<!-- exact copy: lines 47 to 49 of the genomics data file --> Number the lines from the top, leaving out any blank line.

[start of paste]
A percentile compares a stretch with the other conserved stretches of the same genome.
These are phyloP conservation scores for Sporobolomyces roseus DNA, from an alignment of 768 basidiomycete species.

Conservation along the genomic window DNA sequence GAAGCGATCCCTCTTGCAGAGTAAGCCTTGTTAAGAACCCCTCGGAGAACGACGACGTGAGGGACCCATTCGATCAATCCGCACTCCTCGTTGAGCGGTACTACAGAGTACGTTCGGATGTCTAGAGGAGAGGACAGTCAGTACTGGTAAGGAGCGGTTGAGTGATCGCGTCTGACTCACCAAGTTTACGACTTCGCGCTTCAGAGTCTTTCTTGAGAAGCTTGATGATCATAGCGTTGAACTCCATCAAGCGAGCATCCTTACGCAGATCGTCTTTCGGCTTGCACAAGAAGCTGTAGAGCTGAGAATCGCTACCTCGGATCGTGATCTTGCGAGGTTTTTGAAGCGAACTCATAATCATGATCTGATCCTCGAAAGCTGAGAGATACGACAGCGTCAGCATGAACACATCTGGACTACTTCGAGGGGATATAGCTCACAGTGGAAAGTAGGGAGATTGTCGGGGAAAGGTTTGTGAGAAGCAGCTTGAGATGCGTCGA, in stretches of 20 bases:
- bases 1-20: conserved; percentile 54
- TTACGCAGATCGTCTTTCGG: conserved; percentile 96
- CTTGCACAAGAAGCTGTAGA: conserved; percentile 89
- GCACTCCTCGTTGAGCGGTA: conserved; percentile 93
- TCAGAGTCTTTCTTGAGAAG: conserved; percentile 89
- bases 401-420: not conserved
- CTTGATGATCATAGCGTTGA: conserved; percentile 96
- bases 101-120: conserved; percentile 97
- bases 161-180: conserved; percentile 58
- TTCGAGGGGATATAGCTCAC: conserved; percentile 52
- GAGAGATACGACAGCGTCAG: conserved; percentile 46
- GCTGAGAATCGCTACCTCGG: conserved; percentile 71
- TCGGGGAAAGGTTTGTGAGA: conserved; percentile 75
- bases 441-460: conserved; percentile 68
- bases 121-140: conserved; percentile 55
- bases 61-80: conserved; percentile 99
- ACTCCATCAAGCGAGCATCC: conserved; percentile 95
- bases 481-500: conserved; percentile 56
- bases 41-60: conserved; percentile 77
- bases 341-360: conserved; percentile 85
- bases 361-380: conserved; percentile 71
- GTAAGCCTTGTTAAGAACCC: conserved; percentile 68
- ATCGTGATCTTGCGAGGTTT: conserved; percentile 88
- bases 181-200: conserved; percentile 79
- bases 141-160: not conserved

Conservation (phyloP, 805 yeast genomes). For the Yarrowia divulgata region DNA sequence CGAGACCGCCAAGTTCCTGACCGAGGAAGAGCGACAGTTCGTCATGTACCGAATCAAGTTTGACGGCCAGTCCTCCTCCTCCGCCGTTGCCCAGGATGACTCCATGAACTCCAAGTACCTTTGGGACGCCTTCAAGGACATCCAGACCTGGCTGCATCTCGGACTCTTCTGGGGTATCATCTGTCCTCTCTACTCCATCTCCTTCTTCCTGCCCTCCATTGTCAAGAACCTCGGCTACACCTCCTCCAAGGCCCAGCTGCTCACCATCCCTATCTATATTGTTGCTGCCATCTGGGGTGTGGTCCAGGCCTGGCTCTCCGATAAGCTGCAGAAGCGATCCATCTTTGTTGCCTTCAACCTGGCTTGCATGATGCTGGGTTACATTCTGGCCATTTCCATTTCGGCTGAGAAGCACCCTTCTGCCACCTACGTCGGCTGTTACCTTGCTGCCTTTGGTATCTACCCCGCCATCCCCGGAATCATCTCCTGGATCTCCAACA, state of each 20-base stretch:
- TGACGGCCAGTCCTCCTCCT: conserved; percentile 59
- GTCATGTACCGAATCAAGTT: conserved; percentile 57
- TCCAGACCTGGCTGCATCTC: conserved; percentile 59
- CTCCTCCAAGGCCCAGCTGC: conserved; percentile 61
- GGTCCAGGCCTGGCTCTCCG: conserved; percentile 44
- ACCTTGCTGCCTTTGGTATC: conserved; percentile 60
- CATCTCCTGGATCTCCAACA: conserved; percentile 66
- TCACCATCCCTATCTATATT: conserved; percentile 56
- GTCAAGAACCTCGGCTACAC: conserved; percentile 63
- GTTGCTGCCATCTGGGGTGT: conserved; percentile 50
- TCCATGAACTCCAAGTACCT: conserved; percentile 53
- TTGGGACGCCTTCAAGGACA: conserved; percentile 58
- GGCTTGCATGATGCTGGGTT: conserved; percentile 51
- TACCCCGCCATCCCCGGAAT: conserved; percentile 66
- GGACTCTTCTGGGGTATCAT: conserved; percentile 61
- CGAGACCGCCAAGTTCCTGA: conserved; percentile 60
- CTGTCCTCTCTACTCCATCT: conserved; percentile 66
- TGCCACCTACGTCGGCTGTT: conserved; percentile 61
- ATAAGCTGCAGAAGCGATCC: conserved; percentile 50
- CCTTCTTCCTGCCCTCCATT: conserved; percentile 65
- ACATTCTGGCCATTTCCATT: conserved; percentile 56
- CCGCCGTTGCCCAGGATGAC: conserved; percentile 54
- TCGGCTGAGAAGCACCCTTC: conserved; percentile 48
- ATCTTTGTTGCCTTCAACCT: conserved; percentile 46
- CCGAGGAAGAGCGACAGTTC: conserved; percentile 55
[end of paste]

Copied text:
- TGCCACCTACGTCGGCTGTT: conserved; percentile 61
- ATAAGCTGCAGAAGCGATCC: conserved; percentile 50
- CCTTCTTCCTGCCCTCCATT: conserved; percentile 65